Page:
[Truncated abstract] The research carried out in this thesis has concentrated on the application of numerical solutions to geotechnical penetration problems in offshore engineering. Several important issues closely relevant to deep-water oil and gas developments were investigated, covering installation of suction caisson foundations, interpretation of fullflow penetrometers and shallow penetration of a cylindrical object (submarine pipeline or T-bar), all in clayey sediments such as are often encountered in deep-water sites. These problems are commonly characterised by large vertical movements of structural elements relative to the seabed. A large deformation finite element method was adopted and further developed to simulate these challenging problems, referred to as Remeshing and Interpolation Technique with Small Strain. In this approach, a sequence of small strain Lagrangian increments, remeshing and interpolation of stresses and material properties are repeated until the required displacement has been reached. This technique is able to model relative motion between the penetrating objects and the soil, which is critical for evaluating soil heave inside the caissons, the effect of penetration-induced remoulding on the resistance of full-flow penetrometers, and influence of soil surface heave on the embedment of pipelines. '...' Simple expressions were presented allowing the resistance factors for the T-bar and ball penetrometers to be expressed as a function of the rate and strain-softening parameters. By considering average strength conditions during penetration and extraction of these full-flow penetrometers, an approximate expression was derived that allowed estimation of the hypothetical resistance factor with no strain-softening, and hence an initial estimate of the stain-rate dependency of the soil. Further simulations of cyclic penetration tests showed that a cyclic range of three diameters of the penetrometers was sufficient to avoid overlap of the failure mechanism at the extremes and mid-point of the cyclic range. The ball had higher resistance factors compared with the T-bar, but with similar cyclic resistance degradation curves, which could be fitted accurately by simple expressions consistent with the strain-softening soil model adopted. Based on the curve fitting, more accurate equations were proposed to deduce the resistance factor with no strain-softening, compared with that suggested previously based on the resistances measured in the first cycle of penetration and extraction. The strain-rate dependency was similar in intact or post-cyclic soil for a given rate parameter. The resistance factor for the post-cyclic condition was higher than that for the initial conditions, to some degree depending upon soil sensitivity and brittleness parameter. For the shallow penetration of a cylindrical object, the penetration resistance profile observed from centrifuge model tests was very well captured by the numerical simulation. The mechanism of shear band shedding was reproduced by the numerical technique, although the frequency of the shear band generation and the exact shape of the heave profile were not correctly captured, which were limited by the simple strainsoftening soil model adopted.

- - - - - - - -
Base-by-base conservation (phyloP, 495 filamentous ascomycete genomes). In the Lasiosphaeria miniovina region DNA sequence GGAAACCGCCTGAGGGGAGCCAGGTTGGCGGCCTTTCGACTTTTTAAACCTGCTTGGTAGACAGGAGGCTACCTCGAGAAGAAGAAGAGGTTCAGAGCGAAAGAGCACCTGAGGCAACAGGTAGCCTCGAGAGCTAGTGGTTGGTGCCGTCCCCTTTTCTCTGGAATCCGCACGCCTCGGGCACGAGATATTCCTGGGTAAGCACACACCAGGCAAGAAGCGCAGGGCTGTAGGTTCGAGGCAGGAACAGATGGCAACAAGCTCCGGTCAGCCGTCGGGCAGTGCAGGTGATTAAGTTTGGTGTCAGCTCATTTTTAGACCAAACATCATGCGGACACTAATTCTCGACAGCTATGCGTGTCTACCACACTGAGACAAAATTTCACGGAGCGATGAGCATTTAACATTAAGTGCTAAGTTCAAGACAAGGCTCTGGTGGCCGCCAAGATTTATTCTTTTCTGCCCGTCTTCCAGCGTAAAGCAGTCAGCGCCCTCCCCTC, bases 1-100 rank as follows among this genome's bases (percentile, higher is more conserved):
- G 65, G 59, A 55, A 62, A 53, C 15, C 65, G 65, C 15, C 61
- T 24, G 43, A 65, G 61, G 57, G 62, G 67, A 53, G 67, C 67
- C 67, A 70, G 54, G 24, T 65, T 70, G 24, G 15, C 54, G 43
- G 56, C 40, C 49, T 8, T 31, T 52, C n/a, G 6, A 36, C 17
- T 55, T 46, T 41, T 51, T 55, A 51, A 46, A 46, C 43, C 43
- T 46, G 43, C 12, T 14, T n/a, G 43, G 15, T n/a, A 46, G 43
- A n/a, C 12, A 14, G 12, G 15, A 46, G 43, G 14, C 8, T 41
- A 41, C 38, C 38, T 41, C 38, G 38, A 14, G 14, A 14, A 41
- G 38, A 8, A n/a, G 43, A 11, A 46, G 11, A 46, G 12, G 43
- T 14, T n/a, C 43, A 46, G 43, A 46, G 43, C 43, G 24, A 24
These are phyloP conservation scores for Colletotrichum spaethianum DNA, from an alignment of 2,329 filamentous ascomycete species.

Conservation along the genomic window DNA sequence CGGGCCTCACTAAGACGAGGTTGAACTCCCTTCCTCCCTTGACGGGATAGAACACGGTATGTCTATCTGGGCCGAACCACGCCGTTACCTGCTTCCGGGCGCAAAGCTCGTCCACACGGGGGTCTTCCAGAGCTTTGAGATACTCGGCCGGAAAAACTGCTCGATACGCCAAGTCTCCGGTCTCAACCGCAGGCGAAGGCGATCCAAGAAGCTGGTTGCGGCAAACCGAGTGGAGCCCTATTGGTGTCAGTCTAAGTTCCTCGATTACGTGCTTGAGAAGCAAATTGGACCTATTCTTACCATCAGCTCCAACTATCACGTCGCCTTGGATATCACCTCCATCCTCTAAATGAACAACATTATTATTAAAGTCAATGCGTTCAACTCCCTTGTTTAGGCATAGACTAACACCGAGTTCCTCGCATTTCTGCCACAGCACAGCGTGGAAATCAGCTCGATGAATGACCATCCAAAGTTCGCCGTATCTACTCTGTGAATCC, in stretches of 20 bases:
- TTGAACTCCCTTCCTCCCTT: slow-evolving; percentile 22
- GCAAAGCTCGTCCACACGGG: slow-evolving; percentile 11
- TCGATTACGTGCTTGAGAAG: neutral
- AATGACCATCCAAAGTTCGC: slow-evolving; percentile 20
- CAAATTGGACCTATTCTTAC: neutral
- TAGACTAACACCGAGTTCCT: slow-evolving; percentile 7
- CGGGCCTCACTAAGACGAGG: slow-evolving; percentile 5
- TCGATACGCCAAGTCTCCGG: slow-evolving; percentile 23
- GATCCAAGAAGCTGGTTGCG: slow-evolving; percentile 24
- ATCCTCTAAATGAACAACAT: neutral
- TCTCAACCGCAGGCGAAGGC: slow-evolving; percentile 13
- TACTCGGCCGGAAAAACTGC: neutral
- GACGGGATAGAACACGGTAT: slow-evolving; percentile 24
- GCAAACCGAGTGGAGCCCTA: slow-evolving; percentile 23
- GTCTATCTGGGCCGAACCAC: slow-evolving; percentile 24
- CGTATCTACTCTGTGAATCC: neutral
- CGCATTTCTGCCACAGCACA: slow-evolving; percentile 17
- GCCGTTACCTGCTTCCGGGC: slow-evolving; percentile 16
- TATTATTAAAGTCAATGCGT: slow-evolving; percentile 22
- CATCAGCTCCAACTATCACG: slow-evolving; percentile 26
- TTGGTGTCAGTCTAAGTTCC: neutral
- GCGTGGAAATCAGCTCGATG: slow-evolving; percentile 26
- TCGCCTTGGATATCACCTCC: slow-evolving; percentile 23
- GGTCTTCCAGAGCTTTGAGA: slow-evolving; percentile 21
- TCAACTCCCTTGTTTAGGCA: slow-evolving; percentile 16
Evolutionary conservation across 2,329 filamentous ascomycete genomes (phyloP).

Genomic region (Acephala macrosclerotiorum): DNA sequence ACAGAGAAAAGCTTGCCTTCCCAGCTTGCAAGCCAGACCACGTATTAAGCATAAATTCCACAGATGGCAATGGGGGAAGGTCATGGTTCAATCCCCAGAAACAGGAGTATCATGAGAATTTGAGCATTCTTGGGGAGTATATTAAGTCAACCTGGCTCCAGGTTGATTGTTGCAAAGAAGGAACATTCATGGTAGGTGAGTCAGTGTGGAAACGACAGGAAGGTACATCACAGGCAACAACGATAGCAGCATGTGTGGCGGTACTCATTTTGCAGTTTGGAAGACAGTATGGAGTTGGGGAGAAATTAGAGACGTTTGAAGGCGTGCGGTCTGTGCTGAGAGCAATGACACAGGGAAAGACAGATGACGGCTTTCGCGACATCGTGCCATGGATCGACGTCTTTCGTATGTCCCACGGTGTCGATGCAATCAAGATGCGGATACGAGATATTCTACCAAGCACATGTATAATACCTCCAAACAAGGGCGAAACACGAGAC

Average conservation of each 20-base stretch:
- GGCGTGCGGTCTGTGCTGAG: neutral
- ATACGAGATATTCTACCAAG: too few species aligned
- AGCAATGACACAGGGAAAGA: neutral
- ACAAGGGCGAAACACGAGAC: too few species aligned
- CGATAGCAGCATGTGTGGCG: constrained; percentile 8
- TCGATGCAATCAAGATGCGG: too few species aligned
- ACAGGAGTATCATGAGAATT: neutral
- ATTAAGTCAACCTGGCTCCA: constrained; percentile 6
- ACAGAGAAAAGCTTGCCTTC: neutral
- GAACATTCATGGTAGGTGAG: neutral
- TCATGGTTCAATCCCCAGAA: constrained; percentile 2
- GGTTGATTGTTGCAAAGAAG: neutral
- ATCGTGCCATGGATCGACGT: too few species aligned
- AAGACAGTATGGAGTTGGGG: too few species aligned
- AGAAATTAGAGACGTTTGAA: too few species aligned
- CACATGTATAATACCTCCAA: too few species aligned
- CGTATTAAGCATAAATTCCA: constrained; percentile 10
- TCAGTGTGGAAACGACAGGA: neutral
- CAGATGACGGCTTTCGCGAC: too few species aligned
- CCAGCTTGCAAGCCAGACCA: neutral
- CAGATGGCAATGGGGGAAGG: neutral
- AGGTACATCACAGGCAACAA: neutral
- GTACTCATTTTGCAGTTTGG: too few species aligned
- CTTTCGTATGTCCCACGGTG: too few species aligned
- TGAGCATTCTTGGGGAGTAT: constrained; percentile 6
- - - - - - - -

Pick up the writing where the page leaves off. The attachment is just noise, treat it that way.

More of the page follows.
|Qualification||Doctor of Philosophy|
|Publication status||Unpublished - 2008|